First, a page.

DH Reads

DH Read: “Teaching Underrepresented Students How to Navigate Higher Ed Via Digital Humanities”

This post on DML Central by Elizabeth Losh features an email interview with Marisa Parham. After describing her earliest experiences with digital media and how those experiences have shaped her as a digital humanist, Parham explains how K-12 educators can use digital humanities to serve the needs of underrepresented students. Specifically, Parham sees DH as a tool for teaching K-12…

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DH Reads

DH Read: “Is Google Home a History Calculator?”

In this post, Sean Kheraj assesses his Google Home device’s performance as a “history calculator,” testing how well it can define historical terms and answer basic historical questions. He puts this in context with some history of digital history: In their 2005 article in First Monday, Daniel J. Cohen and Roy Rosenzweig recount the story of a remarkably prescient colleague,…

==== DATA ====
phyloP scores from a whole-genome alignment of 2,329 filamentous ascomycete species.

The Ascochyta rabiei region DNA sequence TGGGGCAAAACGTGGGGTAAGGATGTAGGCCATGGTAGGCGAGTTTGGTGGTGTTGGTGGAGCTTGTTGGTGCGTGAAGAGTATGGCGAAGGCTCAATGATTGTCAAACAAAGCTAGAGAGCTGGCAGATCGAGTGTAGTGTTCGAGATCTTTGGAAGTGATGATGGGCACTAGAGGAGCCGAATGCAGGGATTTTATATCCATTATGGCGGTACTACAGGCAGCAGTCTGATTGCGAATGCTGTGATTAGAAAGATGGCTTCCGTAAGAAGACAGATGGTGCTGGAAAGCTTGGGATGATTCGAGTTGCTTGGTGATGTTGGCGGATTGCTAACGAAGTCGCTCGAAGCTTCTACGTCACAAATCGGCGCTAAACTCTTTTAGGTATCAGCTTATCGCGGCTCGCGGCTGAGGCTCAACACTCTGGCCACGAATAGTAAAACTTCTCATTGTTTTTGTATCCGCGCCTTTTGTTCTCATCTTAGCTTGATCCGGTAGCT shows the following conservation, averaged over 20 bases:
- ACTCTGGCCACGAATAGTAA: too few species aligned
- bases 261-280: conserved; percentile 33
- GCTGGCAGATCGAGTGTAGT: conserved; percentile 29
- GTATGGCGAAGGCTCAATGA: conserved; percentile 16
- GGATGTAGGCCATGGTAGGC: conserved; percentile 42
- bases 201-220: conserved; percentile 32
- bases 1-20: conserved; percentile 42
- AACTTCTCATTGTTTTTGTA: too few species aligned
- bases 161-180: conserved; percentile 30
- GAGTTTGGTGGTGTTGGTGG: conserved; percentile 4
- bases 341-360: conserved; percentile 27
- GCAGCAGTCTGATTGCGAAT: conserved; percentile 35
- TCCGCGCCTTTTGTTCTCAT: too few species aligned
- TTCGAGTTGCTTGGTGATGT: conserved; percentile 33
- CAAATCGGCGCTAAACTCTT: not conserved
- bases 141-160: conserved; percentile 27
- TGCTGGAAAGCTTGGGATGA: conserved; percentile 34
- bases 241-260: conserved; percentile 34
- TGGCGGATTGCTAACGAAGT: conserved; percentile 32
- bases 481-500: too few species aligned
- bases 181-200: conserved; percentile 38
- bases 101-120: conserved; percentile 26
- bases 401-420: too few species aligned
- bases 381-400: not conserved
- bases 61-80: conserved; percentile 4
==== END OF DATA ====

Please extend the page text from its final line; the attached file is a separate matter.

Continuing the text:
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DH Reads

DH Read: “Just Google It: A Short History of a Newfound Verb”

This WIRED piece by Virginia Heffernan reminded me of something that Jessica Dauterive, the other 2016-2018 DH Fellow, has brought up in our weekly DH Fellow meetings—that there was something much more playful, open-ended, and less structured about digital history during its earliest phase in the 1990s and that this playfulness is no longer integral to how digital historians think about their work…

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DH Reads

DH Read: “Colonial and Postcolonial Digital Humanities Roundtable”

In a post providing her Skype remarks from the Colonial and Postcolonial DH roundtable at the College of William and Mary’s Race, Memory, and the Digital Humanities Conference, Roopika Risam argues that challenging colonialism in the “digital cultural record” requires “significant attention to how we are designing projects, framing the material in them, and managing the data that is part…

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